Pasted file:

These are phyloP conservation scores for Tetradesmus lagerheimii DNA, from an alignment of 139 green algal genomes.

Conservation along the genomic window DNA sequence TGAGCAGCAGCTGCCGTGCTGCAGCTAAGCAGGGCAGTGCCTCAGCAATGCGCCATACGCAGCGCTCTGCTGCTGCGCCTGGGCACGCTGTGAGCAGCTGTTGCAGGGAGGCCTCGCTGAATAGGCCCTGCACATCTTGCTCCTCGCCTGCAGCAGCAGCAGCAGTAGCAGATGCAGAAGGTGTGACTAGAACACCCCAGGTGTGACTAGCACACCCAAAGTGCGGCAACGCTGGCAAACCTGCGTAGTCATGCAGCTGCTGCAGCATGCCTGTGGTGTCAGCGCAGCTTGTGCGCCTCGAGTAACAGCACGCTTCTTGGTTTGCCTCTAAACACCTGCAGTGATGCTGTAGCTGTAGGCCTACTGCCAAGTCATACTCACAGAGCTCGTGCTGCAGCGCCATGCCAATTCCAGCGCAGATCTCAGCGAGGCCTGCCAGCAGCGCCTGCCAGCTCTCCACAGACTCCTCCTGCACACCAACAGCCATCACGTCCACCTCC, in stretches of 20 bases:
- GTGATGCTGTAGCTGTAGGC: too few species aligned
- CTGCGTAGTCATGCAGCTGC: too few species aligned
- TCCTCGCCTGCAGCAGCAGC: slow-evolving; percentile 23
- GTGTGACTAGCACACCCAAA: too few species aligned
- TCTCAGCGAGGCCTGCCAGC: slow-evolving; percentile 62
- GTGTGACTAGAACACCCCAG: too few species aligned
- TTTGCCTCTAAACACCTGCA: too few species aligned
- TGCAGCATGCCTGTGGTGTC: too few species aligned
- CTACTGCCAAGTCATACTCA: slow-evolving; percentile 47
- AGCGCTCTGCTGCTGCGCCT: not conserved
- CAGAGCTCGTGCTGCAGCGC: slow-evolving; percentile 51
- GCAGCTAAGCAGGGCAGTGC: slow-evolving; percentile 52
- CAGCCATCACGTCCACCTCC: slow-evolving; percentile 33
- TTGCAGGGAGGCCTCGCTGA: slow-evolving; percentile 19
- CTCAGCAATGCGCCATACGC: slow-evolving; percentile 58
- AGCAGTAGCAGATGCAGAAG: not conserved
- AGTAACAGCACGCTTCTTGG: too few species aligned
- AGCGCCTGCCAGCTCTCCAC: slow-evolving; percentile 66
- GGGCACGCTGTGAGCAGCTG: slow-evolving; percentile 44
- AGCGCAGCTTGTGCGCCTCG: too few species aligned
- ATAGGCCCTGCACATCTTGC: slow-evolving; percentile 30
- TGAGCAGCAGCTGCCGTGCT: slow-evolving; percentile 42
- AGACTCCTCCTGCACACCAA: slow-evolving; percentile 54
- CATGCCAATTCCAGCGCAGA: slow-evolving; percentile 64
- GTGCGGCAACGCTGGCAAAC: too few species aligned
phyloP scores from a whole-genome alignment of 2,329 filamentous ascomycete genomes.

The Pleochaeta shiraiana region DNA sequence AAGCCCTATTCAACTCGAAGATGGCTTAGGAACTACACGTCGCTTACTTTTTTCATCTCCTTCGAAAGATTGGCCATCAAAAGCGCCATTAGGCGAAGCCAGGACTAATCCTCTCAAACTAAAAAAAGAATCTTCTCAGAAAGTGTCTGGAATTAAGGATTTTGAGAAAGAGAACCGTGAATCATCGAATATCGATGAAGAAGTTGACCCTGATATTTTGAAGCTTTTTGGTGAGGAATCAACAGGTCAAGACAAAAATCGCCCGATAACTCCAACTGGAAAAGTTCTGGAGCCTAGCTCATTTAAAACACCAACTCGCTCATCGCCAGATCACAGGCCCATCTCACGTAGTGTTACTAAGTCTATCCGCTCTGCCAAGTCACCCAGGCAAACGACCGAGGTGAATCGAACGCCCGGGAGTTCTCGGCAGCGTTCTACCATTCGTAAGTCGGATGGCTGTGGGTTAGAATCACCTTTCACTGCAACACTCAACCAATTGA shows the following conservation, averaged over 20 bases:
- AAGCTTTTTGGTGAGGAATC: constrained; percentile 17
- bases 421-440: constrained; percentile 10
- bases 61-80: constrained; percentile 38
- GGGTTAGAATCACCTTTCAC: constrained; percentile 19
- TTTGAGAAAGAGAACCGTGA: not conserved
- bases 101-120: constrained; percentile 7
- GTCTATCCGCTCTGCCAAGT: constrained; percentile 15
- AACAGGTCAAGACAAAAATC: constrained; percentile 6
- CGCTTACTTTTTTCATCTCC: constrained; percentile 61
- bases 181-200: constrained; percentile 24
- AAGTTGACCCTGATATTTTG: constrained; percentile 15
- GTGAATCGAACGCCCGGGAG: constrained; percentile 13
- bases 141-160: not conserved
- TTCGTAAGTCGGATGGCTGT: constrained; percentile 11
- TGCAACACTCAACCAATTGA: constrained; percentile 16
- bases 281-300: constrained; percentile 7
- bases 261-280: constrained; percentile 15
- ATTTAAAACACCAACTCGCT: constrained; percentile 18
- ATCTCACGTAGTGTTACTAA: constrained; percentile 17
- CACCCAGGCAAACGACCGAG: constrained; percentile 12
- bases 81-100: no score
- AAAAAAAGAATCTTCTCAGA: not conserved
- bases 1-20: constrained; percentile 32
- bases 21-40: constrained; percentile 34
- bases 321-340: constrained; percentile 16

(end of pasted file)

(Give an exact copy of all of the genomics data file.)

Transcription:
These are phyloP conservation scores for Tetradesmus lagerheimii DNA, from an alignment of 139 green algal genomes.

Conservation along the genomic window DNA sequence TGAGCAGCAGCTGCCGTGCTGCAGCTAAGCAGGGCAGTGCCTCAGCAATGCGCCATACGCAGCGCTCTGCTGCTGCGCCTGGGCACGCTGTGAGCAGCTGTTGCAGGGAGGCCTCGCTGAATAGGCCCTGCACATCTTGCTCCTCGCCTGCAGCAGCAGCAGCAGTAGCAGATGCAGAAGGTGTGACTAGAACACCCCAGGTGTGACTAGCACACCCAAAGTGCGGCAACGCTGGCAAACCTGCGTAGTCATGCAGCTGCTGCAGCATGCCTGTGGTGTCAGCGCAGCTTGTGCGCCTCGAGTAACAGCACGCTTCTTGGTTTGCCTCTAAACACCTGCAGTGATGCTGTAGCTGTAGGCCTACTGCCAAGTCATACTCACAGAGCTCGTGCTGCAGCGCCATGCCAATTCCAGCGCAGATCTCAGCGAGGCCTGCCAGCAGCGCCTGCCAGCTCTCCACAGACTCCTCCTGCACACCAACAGCCATCACGTCCACCTCC, in stretches of 20 bases:
- GTGATGCTGTAGCTGTAGGC: too few species aligned
- CTGCGTAGTCATGCAGCTGC: too few species aligned
- TCCTCGCCTGCAGCAGCAGC: slow-evolving; percentile 23
- GTGTGACTAGCACACCCAAA: too few species aligned
- TCTCAGCGAGGCCTGCCAGC: slow-evolving; percentile 62
- GTGTGACTAGAACACCCCAG: too few species aligned
- TTTGCCTCTAAACACCTGCA: too few species aligned
- TGCAGCATGCCTGTGGTGTC: too few species aligned
- CTACTGCCAAGTCATACTCA: slow-evolving; percentile 47
- AGCGCTCTGCTGCTGCGCCT: not conserved
- CAGAGCTCGTGCTGCAGCGC: slow-evolving; percentile 51
- GCAGCTAAGCAGGGCAGTGC: slow-evolving; percentile 52
- CAGCCATCACGTCCACCTCC: slow-evolving; percentile 33
- TTGCAGGGAGGCCTCGCTGA: slow-evolving; percentile 19
- CTCAGCAATGCGCCATACGC: slow-evolving; percentile 58
- AGCAGTAGCAGATGCAGAAG: not conserved
- AGTAACAGCACGCTTCTTGG: too few species aligned
- AGCGCCTGCCAGCTCTCCAC: slow-evolving; percentile 66
- GGGCACGCTGTGAGCAGCTG: slow-evolving; percentile 44
- AGCGCAGCTTGTGCGCCTCG: too few species aligned
- ATAGGCCCTGCACATCTTGC: slow-evolving; percentile 30
- TGAGCAGCAGCTGCCGTGCT: slow-evolving; percentile 42
- AGACTCCTCCTGCACACCAA: slow-evolving; percentile 54
- CATGCCAATTCCAGCGCAGA: slow-evolving; percentile 64
- GTGCGGCAACGCTGGCAAAC: too few species aligned
phyloP scores from a whole-genome alignment of 2,329 filamentous ascomycete genomes.

The Pleochaeta shiraiana region DNA sequence AAGCCCTATTCAACTCGAAGATGGCTTAGGAACTACACGTCGCTTACTTTTTTCATCTCCTTCGAAAGATTGGCCATCAAAAGCGCCATTAGGCGAAGCCAGGACTAATCCTCTCAAACTAAAAAAAGAATCTTCTCAGAAAGTGTCTGGAATTAAGGATTTTGAGAAAGAGAACCGTGAATCATCGAATATCGATGAAGAAGTTGACCCTGATATTTTGAAGCTTTTTGGTGAGGAATCAACAGGTCAAGACAAAAATCGCCCGATAACTCCAACTGGAAAAGTTCTGGAGCCTAGCTCATTTAAAACACCAACTCGCTCATCGCCAGATCACAGGCCCATCTCACGTAGTGTTACTAAGTCTATCCGCTCTGCCAAGTCACCCAGGCAAACGACCGAGGTGAATCGAACGCCCGGGAGTTCTCGGCAGCGTTCTACCATTCGTAAGTCGGATGGCTGTGGGTTAGAATCACCTTTCACTGCAACACTCAACCAATTGA shows the following conservation, averaged over 20 bases:
- AAGCTTTTTGGTGAGGAATC: constrained; percentile 17
- bases 421-440: constrained; percentile 10
- bases 61-80: constrained; percentile 38
- GGGTTAGAATCACCTTTCAC: constrained; percentile 19
- TTTGAGAAAGAGAACCGTGA: not conserved
- bases 101-120: constrained; percentile 7
- GTCTATCCGCTCTGCCAAGT: constrained; percentile 15
- AACAGGTCAAGACAAAAATC: constrained; percentile 6
- CGCTTACTTTTTTCATCTCC: constrained; percentile 61
- bases 181-200: constrained; percentile 24
- AAGTTGACCCTGATATTTTG: constrained; percentile 15
- GTGAATCGAACGCCCGGGAG: constrained; percentile 13
- bases 141-160: not conserved
- TTCGTAAGTCGGATGGCTGT: constrained; percentile 11
- TGCAACACTCAACCAATTGA: constrained; percentile 16
- bases 281-300: constrained; percentile 7
- bases 261-280: constrained; percentile 15
- ATTTAAAACACCAACTCGCT: constrained; percentile 18
- ATCTCACGTAGTGTTACTAA: constrained; percentile 17
- CACCCAGGCAAACGACCGAG: constrained; percentile 12
- bases 81-100: no score
- AAAAAAAGAATCTTCTCAGA: not conserved
- bases 1-20: constrained; percentile 32
- bases 21-40: constrained; percentile 34
- bases 321-340: constrained; percentile 16